On appeal from Superior Court of New Jersey, Law Division, Monmouth County, L-1315-03. Stuart J. Moskovitz argued the cause for appellant.
NOT FOR PUBLICATION WITHOUT THE APPROVAL OF THE APPELLATE DIVISION
Before Judges Coburn, Fuentes and Chambers.
Plaintiff, John A. Martucci, appeals from the summary judgments entered on July 10, 2006, dismissing the complaint in its entirety. We affirm.
Plaintiff, a former tenured Administrative Supervisor in the defendant Freehold High School District ("School District"), brought this lawsuit asserting claims against defendants for defamation and violations of the Conscientious Employee Protection Act ("CEPA"), N.J.S.A. 34:19-1 to -8. Defendant Harold Wasser is the Superintendent of the School District. Defendant Patricia Emmerman is the Assistant Superintendent of the School District. At the close of discovery, defendants moved for summary judgment and their motions were granted by orders dated July 10, 2006. In this appeal, plaintiff addresses the dismissal of the CEPA claims only.
Plaintiff contends that he was harassed and improperly treated by the defendants because he had provided information to the Attorney General's Office in 2000, in conjunction with that Office's investigation of Wasser for theft of services in the School District. Plaintiff also contends that the harassment and retaliation increased after he signed a letter dated March 8, 2000, along with nine other employees, complaining to the Attorney General's Office that Wasser was engaging in harassment and retaliation. In response to the letter, the Board retained special counsel to conduct an investigation, but plaintiff declined to provide a written statement as requested by special counsel. In August 2001, the Attorney General's investigation of Wasser was closed without any charges being brought.
Specifically, plaintiff complains that in retaliation for his whistleblower activities, defendants assigned him to work in the Manalapan High School for half of the day, thereby inhibiting his ability to complete his other work; gave him demeaning and menial duties, to wit, extensive cafeteria duty and on one occasion directing him to count the number of empty classrooms and examine the condition of the stage lighting panels; required him to support his sick day requests with doctors' notes; assigned him to a department to observe sixteen of nineteen teachers when there was already a supervisor for the department; relieved him of his duty to manage the "No Child Left Behind" grant; provided him with negative reviews; and gave him raises that were less than those he received in the past and less than others received. He also alleges that Wasser demanded that another employee file sexual harassment charges against plaintiff, although the employee refused to do so, and that Emmerman fabricated a complaint against him, namely that he left school early one day. He contends that the defendants made unwarranted criticisms of his work, and asked him to undertake tasks in circumstances that he was sure to fail. Defendant voluntarily resigned from his position with the district on June 27, 2003, and accepted a position as a high school vice-principal with another district. No claim of constructive discharge has been asserted.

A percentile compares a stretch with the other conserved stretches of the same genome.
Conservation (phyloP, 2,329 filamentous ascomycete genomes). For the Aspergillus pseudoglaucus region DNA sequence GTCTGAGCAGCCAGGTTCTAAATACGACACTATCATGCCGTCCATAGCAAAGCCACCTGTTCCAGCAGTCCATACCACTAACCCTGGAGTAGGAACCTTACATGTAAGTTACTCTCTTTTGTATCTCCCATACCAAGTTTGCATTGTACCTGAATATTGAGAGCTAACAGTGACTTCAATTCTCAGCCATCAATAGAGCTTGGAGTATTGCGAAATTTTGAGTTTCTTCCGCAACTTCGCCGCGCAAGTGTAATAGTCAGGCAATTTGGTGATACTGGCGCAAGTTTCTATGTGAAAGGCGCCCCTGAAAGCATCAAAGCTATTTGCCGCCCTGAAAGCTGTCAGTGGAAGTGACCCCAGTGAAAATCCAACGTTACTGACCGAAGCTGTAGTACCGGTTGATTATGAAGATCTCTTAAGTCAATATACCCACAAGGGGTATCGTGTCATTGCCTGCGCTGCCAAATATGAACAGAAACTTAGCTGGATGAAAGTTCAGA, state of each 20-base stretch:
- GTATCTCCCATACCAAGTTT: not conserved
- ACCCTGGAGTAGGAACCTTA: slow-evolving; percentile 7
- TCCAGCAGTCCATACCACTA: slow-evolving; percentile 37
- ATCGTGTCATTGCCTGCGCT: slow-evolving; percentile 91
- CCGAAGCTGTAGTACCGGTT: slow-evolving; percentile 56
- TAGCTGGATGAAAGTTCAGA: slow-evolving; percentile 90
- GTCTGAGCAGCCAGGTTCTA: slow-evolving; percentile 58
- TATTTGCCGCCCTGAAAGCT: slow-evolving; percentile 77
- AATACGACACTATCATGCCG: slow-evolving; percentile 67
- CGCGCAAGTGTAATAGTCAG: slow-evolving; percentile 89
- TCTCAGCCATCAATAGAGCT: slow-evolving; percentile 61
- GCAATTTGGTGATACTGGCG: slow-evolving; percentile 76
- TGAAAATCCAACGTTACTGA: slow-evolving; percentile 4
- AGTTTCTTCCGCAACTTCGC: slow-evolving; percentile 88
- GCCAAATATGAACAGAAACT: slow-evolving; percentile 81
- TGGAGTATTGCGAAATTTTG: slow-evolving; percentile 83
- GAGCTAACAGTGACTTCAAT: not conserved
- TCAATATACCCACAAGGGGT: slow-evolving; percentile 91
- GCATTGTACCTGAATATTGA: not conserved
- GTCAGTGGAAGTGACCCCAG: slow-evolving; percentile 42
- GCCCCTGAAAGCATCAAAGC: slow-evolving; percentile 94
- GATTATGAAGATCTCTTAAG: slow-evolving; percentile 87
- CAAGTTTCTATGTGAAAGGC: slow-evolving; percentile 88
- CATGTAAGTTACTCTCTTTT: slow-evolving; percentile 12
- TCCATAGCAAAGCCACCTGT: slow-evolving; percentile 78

Defendants have come forward with non-discriminatory explanations for the steps taken. For example, all of the work plaintiff was asked to complete fell within his job title. Administrators have cafeteria duty; indeed, plaintiff has some cafeteria duty in his current job. While plaintiff acknowledges that he continued to receive raises, he complains that the size of his raises fell and that others received larger raises. However, the record indicates that plaintiff was the highest paid of the district's four Administrative Supervisors despite the fact he had less seniority than others; in the 2002-2003 school year he earned $112,000, which was $19,000 more than one colleague and $23,000 more than two other colleagues; in 2003, he earned $113,000, which was $17,000 more than his three peers. Further, the raises plaintiff received were consistent with the salary guide applied to other departments as well and designed to help assure that people in comparable positions would be paid commensurate with their experience. The request for a doctor's note occurred on one occasion due to six absences that extended weekends, and this was consistent with district practice. Plaintiff was relieved of his responsibility for the "No Child Left Behind" grant because he had failed to file the grant application by the required deadline and as a result, the District lost $60,000 in funding. Further, a number of the actions plaintiff claims were retaliatory were decisions made by plaintiff's immediate supervisor, Dr. Suzanne Koegler, with no input from defendants.
Plaintiff raises the following issues on appeal:
THE EXISTENCE OF GENUINE ISSUES OF MATERIAL FACT PRECLUDE THE GRANTING OF SUMMARY JUDGMENT AGAINST PLAINTIFF.
DEFENDANTS HAVE VIOLATED THE CONSCIENTIOUS EMPLOYEE PROTECTION ACT BY RETALIATING AGAINST PLAINTIFF FOR WHISTLEBLOWING WITH RESPECT TO MATTERS HE LEGITIMATELY BELIEVED ...